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Coalition Aims to Improve Diabetes and Obesity Care for Mid-Southerners


According to the 2017 National Diabetes Statistics Report published by the Centers for Disease Control and Prevention, 30.3 million Americans had diabetes as of 2015. The report also showed that people living in the southern and Appalachian areas of the U.S. had the highest incidence of diabetes. In the Mid-South and Mississippi Delta region, the high percentage of people suffering from diabetes and obesity-associated chronic conditions such as hypertension, obesity, and congestive heart disease is frightening. Minority and underserved populations in particular are disproportionately affected by diabetes and obesity-associated multimorbidity. They are also less likely to seek out recommended care, which results in adverse outcomes, complications, suffering, and death from these conditions.

Researchers leading the Diabetes Wellness and Prevention Coalition (DWPC) are looking to transform obesity and diabetes care in the Mid-South, shifting the focus from reactive, rescue care to high-value, patient-centered care that will mobilize and engage the whole community. The DWPC Registry supports the coalition by delivering a comprehensive patient-data registry and practice-based research network that integrates several health systems and community provider data feeds. This fully HIPAA-compliant and professionally managed system serves as a specialized diabetes and chronic disease registry aimed to improve care for Mid-Southerners living with chronic diseases or who are at risk for chronic diseases.

The registry includes data from more than 80 participating clinics from across the state of Tennessee as well as the UTHSC-Methodist Le Bonheur Healthcare Enterprise Data Warehouse and from Tennessee Medicaid (or TennCare),” James E. Bailey, MD, MPH, Director of the Center for Health System Improvement and professor of Medicine and Preventive Medicine at UTHSC said. “Around 15 percent of the over 450,000 Mid-South adults in the DWPC Registry live with diabetes. But because the registry includes all patients, it is also useful for health services and clinical trials focusing on other chronic conditions.”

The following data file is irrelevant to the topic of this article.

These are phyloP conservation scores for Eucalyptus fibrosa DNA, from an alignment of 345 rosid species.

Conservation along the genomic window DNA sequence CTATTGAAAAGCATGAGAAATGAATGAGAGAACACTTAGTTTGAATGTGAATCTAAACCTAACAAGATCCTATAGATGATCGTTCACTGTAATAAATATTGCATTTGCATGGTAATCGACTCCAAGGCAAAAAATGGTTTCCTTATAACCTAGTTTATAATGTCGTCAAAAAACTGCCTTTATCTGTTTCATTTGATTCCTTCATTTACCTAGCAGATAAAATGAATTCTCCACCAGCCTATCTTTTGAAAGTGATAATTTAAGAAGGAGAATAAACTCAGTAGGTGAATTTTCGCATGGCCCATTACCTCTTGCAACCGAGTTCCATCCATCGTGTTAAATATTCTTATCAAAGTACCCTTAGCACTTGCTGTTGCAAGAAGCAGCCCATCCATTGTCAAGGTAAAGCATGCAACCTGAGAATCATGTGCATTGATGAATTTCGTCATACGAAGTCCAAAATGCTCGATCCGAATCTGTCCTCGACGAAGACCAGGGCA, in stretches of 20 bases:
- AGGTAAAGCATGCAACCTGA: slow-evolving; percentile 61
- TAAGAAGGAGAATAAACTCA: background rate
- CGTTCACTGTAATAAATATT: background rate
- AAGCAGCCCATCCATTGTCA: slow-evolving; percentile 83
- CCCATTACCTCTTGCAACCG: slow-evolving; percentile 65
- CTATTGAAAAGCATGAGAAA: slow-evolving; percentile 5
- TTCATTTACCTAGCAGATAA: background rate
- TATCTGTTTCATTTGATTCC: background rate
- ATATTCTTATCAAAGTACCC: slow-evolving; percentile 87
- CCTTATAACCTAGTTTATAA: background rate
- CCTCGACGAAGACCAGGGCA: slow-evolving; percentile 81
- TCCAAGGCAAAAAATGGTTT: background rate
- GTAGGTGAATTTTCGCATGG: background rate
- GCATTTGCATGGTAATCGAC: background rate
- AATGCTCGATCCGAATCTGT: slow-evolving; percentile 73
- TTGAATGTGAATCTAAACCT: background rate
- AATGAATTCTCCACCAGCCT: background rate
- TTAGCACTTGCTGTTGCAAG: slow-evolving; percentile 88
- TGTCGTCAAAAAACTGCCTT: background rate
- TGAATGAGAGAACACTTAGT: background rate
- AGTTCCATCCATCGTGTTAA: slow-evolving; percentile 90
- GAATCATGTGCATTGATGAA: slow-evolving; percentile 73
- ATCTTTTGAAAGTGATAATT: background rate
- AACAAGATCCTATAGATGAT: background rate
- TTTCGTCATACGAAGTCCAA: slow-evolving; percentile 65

Providers who participate in the registry work together to track processes and outcomes of care for people suffering from chronic disease, to help ensure that they receive recommended care. The registry is also specifically designed to help applied health care researchers evaluate the impact of healthcare delivery and health system quality improvement efforts. It serves as a fully qualified Specialized Registry as well that can help providers improve population health outcomes and achieve meaningful use of electronic health records. 

We are able to receive electronic data generated from certified electronic health record technology (CEHRT) through appropriate secure mechanisms for any health care provider interested in joining the Coalition,” Dr. Bailey said. Participating providers also receive quarterly practice improvement reports including patient panel characteristics, comprehensive diabetes measures, and rates of common chronic conditions. Additionally, the Registry functions as a Practice-based Research Network (PBRN) and a major site and primary recruitment arm for the Clinical Trials Network of Tennessee (CTN2) as well. It allows providers the opportunity to participate in both practice-based pragmatic research initiatives and clinical trials through CTN2.

Future plans for the registry include making data available to UTHSC researchers (de-identified or identified) for pilot and feasibility studies, and health services research and clinical trials, all under appropriate IRB oversight. A long-term goal for the registry is to be linked with other large data networks in the southeastern U.S.

“It is vital to understand and address the disparities affecting our disenfranchised communities in the Mid- South,” Dr. Bailey said. “The registry enables applied healthcare researchers to follow cohorts of patients between primary care physician visits and record hospital-based encounters in near real time. This tool will allow us to develop tailored interventions for the patients most at risk of preventable emergency room visits, hospitalizations, and readmissions.”

For more information on the Diabetes Wellness and Prevention Coalition or the DWPC Registry, please contact Carrie Jo Riordan, MPH, at criorda1@uthsc.edu.